Supply Chain Finance Stays Off The Balance Sheet – But How?

Tom Roberts

For companies looking to improve cash flow, there is no shortage of options. The real challenge is finding an approach that doesn’t have a negative impact on the company’s financials. Conventional methods like raising debt or traditional factoring – both of which increase debt-to-capital ratios – come at a price, as do most working capital optimization strategies.

This is where supply chain finance really sets itself apart as an approach to cash flow improvement. Unlike borrowing or factoring, supply chain finance transactions occur off-balance sheet. This makes them less susceptible to leverage ratio compliance concerns, and actually result in an improvement to these ratios.

So, how do supply chain finance transactions avoid being classified as bank debt? It comes down to the structure of the program. A supply chain finance program must demonstrate that its purpose is to provide financing to suppliers – not to the company administering the program (also known as the buyer).

Furthermore, it’s important to remember that supply chain finance is part of a multi-pronged working capital optimization strategy. The first prong is the extension of supplier payment terms by the buyer – from 45 to 90 days, for example. The second prong offsets the negative impact on participating suppliers by allowing them to sell their invoices to funders (typically large financial institutions) for early payment. Using the example above, this allows the supplier to receive payment for an invoice on, let’s say, day 10. Meanwhile, the buyer doesn’t have to pay the funder on the invoice until day 90, improving each party’s working capital position. In other words, while supply chain finance improves cash flow for the buyer, its true function is as a supplier financing tool.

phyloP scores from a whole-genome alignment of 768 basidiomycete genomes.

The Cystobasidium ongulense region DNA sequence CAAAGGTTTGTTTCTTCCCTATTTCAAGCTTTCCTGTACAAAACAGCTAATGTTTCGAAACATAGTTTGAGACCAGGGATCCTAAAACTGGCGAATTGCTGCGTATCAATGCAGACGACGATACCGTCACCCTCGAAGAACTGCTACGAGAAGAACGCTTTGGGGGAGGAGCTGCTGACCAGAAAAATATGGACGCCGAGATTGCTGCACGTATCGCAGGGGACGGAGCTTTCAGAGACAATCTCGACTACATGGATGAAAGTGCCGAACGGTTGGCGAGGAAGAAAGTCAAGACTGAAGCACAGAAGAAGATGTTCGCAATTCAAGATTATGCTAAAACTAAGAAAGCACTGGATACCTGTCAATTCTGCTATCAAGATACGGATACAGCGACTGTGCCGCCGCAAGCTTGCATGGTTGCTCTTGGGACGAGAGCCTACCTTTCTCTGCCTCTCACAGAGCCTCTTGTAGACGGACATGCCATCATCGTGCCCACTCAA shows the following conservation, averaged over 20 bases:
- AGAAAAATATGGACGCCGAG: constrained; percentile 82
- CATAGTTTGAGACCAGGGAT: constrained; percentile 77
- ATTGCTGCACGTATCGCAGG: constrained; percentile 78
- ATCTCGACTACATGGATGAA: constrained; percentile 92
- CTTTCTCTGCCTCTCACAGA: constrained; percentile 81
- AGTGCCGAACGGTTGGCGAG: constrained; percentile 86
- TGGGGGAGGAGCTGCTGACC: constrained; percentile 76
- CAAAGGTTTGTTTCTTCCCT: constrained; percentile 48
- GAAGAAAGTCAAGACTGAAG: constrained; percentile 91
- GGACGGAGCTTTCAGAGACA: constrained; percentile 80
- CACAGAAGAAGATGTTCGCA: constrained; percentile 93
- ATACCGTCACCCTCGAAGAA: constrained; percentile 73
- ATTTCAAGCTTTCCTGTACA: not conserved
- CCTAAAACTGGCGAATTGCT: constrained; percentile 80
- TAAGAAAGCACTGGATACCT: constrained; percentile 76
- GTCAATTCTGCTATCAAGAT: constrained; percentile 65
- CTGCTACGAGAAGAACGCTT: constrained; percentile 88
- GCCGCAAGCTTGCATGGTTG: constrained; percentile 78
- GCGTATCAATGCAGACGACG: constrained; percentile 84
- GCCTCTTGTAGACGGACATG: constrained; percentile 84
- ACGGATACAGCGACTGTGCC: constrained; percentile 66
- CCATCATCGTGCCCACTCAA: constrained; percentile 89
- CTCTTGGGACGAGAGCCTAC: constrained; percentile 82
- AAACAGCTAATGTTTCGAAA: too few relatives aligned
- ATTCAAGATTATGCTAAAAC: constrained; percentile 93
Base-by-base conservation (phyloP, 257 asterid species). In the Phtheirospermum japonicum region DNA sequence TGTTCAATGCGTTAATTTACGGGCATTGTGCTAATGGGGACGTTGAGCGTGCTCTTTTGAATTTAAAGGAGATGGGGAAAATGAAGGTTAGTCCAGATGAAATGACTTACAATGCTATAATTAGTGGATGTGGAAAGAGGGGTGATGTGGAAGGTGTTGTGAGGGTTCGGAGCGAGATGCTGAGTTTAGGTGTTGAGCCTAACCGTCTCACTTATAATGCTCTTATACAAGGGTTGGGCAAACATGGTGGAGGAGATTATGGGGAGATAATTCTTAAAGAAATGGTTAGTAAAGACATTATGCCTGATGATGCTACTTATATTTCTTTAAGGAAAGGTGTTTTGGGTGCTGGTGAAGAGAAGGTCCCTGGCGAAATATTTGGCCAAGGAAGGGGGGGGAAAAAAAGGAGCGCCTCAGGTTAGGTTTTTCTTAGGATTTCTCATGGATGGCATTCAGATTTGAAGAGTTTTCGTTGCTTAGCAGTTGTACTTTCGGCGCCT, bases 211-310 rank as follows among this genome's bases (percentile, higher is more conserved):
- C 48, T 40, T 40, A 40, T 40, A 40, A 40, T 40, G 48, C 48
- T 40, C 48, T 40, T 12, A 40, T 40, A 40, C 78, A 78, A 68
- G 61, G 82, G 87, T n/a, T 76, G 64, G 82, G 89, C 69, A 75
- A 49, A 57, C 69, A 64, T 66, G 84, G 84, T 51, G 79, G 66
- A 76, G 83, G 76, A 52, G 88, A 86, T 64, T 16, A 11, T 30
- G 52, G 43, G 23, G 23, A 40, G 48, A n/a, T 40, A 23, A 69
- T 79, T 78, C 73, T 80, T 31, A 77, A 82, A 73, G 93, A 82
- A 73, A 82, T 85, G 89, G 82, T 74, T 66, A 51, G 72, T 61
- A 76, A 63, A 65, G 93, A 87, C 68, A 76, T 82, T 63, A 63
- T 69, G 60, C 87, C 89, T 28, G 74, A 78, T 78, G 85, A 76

To maintain off-balance sheet status, the program must demonstrate that funders have the same rights to receive payment that the supplier had, and no more, at the point of sale of the invoice from the supplier to the funder. If a funder exerts any additional leverage to guarantee payment from the buyer, the transaction will be subjected to direct lending rules and the funds will be reclassified as bank debt.

The result of the foregoing analysis is that supply chain finance is one of the only ways companies can materially improve cash flow for themselves and their suppliers without having a negative impact on the balance sheet. It remains off-balance sheet while it improves both buyer-side and supplier-side cash flow and financial health.

This article originally appeared on the PrimeRevenue Web site and is republished by permission.

Tom Roberts

About Tom Roberts

Tom Roberts, SVP of Global Marketing for PrimeRevenue, joined the company in December 2015. He and his team are engaged in building world-class, digital demand-generation capabilities, simplifying the brand, and positioning the company as the leader it truly is. Before joining PrimeRevenue, Tom held both sales and marketing executive leadership positions at other FinTech successes such as Fiserv, CashEdge, and E*TRADE Financial. He has been a senior leader on teams that have substantially grown several mid-sized technology companies, resulting in successful exits. He holds an MBA in Marketing from Columbia University.